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Why I love this image…on the left side of the image is a longleaf pine and a bolt of lightning, resembling a tree itself, shooting across the top of the image. Many species, including the longleaf pine, depend on lightning to ignite fires. Here’s additional information on the relationship from the University of Florida:

Lightning-induced fires have played a major role in the development of the longleaf pine community, and is essential to the survival of certain wildlife species, too. Gopher tortoises, Florida mice, gopher frogs, and eastern diamond-back rattlesnakes are among the native animals in the ecosystem. Endangered species such as red-cockaded woodpeckers and indigo snakes are threatened by the loss of the longleaf pine habitat. The seeds are an excellent food source for squirrels, turkey, quail, and brown-headed nuthatches.

Longleaf pine takes 100 to 150 years to become full size and can live to 300 years old. Longleaf pine is common in flatwoods, sandhill, and upland hardwood ecosystems. It occurs naturally on nutrient poor soils of flat and sandy sites ranging from wet, poorly drained flatwoods to dry rocky mountain ridges below 660-ft elevation.

The thick, reddish-brown, scaly bark of mature trees helps insulate the tree from the heat of fires, providing some fire resistance, as do the thick, silver-white hairs found on buds when longleaf pine is in its grass-stage.
The grass-stage is the immature phase of longleaf pines. The thick silver-white buds, 1 ½" to 2" long, characterize longleaf pine.

Unlike most conifers, the first 3 to 7 years of longleaf pine growth do not involve stem elongation. Rather, it remains a fire resistant, stemless, dense cluster of needles resembling tufts of grass. During this stage, seedlings are developing a deep taproot system below the ground and are capable of sprouting from the root collar, if the top is damaged.

Once the root system is thoroughly established, the tree begins normal stem elongation and its sprouting ability sharply decreases. The taproot is usually 8’ to 12’ long upon maturity. In early growth up to 8 ft high, the seedlings become susceptible to fire damage. Once longleaf pines reach 8 feet in height, it is again fire resistant. Longleaf pine is one of many species that thrive when periodic low-intensity fires burn through stands.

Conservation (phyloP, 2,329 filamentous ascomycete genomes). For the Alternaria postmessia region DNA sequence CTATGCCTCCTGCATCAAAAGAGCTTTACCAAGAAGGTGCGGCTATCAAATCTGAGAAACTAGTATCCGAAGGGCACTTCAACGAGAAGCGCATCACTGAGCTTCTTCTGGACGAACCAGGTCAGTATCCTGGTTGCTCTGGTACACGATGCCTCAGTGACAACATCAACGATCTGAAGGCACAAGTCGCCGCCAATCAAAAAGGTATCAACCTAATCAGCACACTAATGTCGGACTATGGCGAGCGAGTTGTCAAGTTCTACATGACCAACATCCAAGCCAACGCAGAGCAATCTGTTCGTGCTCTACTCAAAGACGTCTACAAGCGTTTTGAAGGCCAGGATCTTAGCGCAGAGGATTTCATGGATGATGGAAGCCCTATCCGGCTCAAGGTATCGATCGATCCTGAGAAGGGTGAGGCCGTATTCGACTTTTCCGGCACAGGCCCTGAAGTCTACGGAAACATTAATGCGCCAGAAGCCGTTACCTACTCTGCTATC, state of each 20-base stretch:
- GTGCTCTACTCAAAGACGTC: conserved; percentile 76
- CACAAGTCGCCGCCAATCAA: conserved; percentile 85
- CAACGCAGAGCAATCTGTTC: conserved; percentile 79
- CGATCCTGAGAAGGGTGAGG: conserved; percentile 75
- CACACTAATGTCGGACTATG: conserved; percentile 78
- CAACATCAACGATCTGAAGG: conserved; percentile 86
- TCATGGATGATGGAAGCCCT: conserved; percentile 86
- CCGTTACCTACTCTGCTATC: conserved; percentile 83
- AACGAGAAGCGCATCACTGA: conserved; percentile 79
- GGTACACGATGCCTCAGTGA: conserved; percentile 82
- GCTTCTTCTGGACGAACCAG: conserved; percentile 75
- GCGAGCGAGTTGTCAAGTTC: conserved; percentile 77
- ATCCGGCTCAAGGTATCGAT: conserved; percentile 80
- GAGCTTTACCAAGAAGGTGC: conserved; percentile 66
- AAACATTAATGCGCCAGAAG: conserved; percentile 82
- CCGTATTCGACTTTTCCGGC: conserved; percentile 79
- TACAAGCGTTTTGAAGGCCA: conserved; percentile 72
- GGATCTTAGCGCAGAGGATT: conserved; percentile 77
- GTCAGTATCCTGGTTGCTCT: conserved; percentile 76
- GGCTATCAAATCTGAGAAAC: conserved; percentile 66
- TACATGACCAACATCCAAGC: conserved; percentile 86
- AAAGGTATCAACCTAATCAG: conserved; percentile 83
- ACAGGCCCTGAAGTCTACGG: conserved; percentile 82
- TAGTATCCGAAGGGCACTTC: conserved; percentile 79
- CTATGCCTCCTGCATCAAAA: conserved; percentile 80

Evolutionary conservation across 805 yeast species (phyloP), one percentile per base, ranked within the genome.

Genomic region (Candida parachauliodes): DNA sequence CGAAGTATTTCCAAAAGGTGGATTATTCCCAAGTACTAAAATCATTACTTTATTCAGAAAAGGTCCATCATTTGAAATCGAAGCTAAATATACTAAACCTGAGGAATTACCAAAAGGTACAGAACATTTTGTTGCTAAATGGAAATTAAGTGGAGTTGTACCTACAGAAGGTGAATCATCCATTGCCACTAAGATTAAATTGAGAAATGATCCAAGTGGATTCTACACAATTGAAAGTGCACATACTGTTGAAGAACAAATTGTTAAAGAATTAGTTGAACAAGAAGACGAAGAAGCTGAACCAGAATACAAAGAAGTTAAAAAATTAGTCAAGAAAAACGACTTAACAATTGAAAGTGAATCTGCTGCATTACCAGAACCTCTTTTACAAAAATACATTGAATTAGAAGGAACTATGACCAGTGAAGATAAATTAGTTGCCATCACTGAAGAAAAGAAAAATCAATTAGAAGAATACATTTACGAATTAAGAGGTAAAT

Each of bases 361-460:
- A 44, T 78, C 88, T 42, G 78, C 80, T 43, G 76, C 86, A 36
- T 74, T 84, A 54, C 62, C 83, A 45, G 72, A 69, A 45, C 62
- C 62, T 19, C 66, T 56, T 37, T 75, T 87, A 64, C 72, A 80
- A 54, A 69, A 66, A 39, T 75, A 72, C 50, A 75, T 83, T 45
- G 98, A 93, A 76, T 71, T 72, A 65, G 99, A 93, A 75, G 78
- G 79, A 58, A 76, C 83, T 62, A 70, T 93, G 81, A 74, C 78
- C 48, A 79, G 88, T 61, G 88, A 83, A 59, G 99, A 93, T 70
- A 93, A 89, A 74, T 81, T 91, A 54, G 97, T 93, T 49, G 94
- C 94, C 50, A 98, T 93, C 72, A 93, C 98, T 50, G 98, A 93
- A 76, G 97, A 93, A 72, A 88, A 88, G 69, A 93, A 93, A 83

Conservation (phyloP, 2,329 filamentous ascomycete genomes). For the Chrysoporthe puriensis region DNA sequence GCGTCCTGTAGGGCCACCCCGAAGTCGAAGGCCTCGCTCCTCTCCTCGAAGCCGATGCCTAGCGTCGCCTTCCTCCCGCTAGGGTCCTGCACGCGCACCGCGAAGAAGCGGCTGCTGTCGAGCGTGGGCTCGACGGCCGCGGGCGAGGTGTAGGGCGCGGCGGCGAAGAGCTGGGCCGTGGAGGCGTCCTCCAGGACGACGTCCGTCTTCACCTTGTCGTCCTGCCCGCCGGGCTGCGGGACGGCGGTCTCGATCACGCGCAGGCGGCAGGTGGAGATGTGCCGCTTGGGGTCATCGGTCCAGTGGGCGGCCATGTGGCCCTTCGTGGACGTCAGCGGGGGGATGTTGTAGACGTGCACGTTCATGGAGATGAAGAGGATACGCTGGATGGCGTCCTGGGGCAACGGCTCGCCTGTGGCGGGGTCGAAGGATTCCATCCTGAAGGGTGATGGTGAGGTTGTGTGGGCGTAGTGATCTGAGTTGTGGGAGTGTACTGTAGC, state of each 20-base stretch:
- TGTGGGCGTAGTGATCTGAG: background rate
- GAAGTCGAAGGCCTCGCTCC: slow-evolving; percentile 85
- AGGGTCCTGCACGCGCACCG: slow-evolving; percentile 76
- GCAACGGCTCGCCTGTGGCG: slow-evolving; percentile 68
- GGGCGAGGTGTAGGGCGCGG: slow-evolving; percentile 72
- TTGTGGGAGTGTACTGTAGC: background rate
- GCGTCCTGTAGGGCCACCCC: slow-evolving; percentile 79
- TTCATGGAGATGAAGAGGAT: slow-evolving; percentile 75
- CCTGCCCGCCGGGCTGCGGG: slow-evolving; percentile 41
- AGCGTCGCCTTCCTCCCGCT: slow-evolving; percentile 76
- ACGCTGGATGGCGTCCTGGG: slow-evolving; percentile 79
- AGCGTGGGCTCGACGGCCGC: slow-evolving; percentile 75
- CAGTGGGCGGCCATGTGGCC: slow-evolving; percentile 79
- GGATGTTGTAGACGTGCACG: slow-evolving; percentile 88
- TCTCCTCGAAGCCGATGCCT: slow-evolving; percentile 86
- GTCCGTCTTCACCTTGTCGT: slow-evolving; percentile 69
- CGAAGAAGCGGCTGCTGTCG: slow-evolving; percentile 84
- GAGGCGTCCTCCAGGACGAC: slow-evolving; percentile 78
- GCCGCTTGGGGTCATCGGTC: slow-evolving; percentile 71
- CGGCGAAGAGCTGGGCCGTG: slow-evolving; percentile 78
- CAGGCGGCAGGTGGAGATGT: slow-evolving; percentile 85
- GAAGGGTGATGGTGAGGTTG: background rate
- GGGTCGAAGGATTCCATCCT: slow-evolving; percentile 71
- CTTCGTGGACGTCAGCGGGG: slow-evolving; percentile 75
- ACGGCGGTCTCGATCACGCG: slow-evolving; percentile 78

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I started out as an artist, became a pilot, and ended up where I am now: nature photographer and educator. Being a pilot allowed me to observe the Earth and humanity’s impact on it from 30,000 feet for many years. It allowed me to experience different cultures and to see the world through many lenses.

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  • Larry Trupp
    Larry Truppover 1 year ago

    WONDERFUL capture

  • thank you :-)

    – William C. Gladish

  • Themis
    Themisover 1 year ago

    A very good catch, and very interesting relationship. We think of forest fires only as ‘a very bad thing’, because these days most of them affect humans in some way, but forest fires are nature’s way of not only cleansing the forest of deadwood and parasites, but also of fertilising the soil at the same time

  • thank you Themis…nicely put :-)

    – William C. Gladish

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